How does one forgive the unforgivable and heal what seems unhealable?
These questions and others will be explored at California State University, Northridge’s fifth annual Maurice Amado Foundation Lecture in Jewish Ethics on Wednesday, March 14.
The lecture — titled “Teshuvah for Genocide? In/Justice, Reconciliation, and Indigenous Peoples in Australia (and the United States)” — is scheduled to take place at 7:30 p.m. at Valley Beth Shalom Synagogue, 15739 Ventura Blvd. in Encino.
Respected Jewish ethics scholar Aaron J. Hahn Tapper will use the example of Australia’s 2008 apology to its indigenous people for past government policies that forced child removal and indigenous assimilation to examine the issues surrounding reconciliation and forgiveness.
Jennifer Thompson, CSUN’s Maurice Amado Assistant Professor of Applied Jewish Ethics and Civic Engagement, said Hahn Tapper will draw on his extensive research and practice in conflict transformation for his presentation.
“Our world has a lot of intense conflict now, and we need better frameworks for thinking about it and resolving it,” Thompson said. “I hope this lecture will help us use the tools of Jewish ethics to do so.”
As his first official act as Australian Prime Minister, Kevin Rudd formally apologized to indigenous Australians in 2008, launching an ambitious process of reconciliation and forgiveness. The apology raised a number of questions about its success, including its meaning to indigenous and non-indigenous Australians. It also prompted speculation about whether other places, such as the United States, could engage in restorative justice as well.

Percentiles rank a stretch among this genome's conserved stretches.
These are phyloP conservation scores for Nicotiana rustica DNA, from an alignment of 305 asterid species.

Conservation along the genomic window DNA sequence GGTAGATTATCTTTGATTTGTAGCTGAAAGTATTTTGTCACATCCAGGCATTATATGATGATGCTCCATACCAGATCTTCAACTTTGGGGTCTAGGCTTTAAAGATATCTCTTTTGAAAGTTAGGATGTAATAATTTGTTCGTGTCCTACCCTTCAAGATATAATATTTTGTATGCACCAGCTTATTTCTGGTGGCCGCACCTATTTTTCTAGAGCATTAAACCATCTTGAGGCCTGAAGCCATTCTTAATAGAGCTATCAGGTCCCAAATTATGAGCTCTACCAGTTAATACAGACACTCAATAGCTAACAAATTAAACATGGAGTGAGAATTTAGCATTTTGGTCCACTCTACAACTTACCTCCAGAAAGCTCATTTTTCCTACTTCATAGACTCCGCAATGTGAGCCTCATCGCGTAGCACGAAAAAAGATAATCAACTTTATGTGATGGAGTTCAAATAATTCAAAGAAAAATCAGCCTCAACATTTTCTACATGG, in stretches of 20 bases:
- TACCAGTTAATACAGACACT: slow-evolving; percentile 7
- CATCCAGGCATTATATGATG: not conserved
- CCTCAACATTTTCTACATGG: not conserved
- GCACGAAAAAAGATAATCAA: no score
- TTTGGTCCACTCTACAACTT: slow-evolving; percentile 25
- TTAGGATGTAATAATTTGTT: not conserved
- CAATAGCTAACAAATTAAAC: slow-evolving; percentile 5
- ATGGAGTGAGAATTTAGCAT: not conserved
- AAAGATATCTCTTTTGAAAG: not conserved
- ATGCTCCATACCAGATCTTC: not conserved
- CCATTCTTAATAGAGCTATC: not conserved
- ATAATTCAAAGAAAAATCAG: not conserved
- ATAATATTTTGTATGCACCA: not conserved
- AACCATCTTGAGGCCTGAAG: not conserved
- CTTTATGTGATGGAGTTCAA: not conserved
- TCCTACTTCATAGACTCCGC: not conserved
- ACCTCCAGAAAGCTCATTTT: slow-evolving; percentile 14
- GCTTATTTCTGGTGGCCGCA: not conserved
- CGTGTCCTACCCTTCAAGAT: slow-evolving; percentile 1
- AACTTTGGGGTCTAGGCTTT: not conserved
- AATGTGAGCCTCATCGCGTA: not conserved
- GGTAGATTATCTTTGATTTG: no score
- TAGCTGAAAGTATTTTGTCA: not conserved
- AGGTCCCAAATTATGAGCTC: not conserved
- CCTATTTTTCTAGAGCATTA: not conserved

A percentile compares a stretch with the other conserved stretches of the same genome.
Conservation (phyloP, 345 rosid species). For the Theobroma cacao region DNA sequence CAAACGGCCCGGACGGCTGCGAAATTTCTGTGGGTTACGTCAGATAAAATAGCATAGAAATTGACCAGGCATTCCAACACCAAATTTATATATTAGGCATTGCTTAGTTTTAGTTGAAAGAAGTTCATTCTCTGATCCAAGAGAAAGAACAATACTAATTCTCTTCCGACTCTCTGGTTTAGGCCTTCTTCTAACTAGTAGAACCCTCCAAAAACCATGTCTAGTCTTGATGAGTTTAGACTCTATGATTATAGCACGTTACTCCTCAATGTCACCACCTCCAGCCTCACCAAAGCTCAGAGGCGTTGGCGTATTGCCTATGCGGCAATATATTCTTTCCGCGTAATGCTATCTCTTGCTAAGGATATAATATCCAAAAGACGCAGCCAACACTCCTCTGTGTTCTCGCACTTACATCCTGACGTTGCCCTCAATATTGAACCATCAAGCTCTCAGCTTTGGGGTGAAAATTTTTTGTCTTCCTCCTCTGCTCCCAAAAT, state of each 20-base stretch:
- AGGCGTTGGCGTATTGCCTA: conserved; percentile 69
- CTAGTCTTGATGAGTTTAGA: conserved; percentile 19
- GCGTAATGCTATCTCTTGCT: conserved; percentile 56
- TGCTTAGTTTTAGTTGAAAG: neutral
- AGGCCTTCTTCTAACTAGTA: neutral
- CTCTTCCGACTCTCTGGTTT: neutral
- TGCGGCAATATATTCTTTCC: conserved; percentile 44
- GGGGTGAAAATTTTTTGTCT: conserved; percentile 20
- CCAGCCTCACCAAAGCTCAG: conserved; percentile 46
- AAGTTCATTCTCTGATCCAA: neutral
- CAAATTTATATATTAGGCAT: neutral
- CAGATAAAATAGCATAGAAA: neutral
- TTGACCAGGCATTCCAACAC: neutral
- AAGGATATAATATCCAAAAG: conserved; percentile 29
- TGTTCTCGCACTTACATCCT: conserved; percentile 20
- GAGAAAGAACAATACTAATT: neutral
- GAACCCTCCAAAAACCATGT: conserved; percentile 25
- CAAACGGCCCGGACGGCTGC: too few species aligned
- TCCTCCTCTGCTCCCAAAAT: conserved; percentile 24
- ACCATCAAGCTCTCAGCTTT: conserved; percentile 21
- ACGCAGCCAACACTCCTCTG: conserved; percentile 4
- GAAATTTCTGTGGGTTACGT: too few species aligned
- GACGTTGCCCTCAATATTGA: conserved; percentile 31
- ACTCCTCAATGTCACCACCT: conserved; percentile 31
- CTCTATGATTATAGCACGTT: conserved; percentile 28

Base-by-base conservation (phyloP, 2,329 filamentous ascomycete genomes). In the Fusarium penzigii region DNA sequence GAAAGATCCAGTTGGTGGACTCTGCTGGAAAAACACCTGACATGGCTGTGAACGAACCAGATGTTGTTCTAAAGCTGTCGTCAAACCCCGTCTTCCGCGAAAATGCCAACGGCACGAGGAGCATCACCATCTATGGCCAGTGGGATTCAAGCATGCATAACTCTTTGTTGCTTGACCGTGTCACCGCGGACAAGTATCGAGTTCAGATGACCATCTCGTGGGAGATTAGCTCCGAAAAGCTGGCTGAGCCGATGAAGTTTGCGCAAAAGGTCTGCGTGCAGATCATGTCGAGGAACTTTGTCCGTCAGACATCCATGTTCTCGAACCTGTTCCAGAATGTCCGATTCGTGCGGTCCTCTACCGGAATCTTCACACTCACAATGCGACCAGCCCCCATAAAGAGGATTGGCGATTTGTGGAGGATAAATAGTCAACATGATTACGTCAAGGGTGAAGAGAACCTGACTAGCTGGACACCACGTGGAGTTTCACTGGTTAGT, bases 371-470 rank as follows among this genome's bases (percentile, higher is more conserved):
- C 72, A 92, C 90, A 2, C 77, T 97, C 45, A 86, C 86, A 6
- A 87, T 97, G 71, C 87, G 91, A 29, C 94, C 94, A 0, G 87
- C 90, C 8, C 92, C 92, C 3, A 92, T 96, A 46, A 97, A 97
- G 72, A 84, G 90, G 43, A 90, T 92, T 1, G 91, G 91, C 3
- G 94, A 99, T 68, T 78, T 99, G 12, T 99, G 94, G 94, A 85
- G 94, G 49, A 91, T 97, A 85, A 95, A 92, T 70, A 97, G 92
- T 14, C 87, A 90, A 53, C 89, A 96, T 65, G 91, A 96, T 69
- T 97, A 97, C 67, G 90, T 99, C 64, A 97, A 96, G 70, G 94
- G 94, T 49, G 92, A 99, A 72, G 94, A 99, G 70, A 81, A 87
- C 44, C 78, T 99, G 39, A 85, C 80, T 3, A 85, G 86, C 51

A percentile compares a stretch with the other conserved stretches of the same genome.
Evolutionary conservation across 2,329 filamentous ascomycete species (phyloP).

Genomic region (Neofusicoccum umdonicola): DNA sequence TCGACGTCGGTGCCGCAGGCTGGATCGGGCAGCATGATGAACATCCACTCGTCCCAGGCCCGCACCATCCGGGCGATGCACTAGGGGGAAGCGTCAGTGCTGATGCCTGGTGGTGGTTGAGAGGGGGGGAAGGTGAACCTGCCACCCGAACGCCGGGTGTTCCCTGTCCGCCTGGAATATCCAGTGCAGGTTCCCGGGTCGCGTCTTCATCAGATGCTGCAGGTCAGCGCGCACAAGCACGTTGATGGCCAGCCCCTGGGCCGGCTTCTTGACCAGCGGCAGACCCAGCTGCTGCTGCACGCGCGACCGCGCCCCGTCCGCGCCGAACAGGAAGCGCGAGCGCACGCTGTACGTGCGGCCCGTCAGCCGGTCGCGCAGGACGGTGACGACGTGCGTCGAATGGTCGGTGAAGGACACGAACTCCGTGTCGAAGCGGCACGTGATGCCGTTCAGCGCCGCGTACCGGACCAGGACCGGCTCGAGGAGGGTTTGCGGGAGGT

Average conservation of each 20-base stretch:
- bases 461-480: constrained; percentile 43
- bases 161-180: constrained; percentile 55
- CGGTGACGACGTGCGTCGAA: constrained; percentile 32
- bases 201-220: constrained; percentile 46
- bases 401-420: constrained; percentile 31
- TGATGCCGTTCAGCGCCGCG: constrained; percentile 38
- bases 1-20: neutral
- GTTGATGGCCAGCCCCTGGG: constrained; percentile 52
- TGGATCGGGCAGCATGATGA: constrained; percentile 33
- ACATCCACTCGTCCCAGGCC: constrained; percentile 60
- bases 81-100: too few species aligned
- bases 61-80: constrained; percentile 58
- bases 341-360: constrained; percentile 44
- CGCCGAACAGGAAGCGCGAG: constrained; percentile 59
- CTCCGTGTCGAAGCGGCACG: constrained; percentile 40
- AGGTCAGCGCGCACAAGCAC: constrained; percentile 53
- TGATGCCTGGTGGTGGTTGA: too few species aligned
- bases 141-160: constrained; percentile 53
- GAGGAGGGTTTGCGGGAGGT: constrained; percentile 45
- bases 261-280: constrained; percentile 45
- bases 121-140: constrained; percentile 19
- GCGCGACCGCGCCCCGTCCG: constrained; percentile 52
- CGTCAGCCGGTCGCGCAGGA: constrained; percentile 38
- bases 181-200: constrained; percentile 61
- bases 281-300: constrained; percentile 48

“Restorative justice is a way of making peace so that the people who’ve been hurt feel closer to whole,” Thompson said. “The Jewish idea of teshuvah, which means repentance through returning to the right path, offers an important way to think about trying to make amends with someone you’ve hurt — even on the scale of representing a people who’ve committed genocide against other people.”
Hahn Tapper is the Mae and Benjamin Swig Professor of Jewish Studies, chair of the Department of Theology and Religious Studies, and director of the Swig Program in Jewish Studies and Social Justice at the University of San Francisco.
An educator for more than two decades, his primary academic interest is in the intersection between identity formation, social justice and marginalized groups. He is the author of “Judaisms: A Twenty-First-Century Introduction to Jews and Jewish Identities,” which explores what it means to be a Jew.
In 2003, Hahn Tapper founded Abraham’s Vision — a conflict transformation organization that ran educational programs within and between the Muslim, Jewish, Palestinian and Israeli communities — for whom he served as co-executive director through May 2013.
Currently, he is the executive director of the Center for Transformative Education, an educational initiative aiming to create empowering educational programs to transform societies and help them reach their potential. He co-founded the center in 2008.
The Amado Lectures are part of the mission of CSUN’s Jewish Studies Interdisciplinary Program endowed professorship, which was created with the understanding that whoever holds the position would teach and engage in scholarship drawn from the heritage of Sephardic, Ashkenazi and other Jewish traditions.
CSUN offers both a major and minor in Jewish studies. The program explores the rich heritage of the Jewish people. Using the methods of different academic disciplines, it examines the experiences of Jews in the many lands in which they have lived over the past 4,000 years, as well as contemporary Jewish life in Israel, Europe, Asia and the Americas.
The lecture is free and open to the public, but seating is limited. For more information or to RSVP, call (818) 677-4724 or email firstname.lastname@example.org.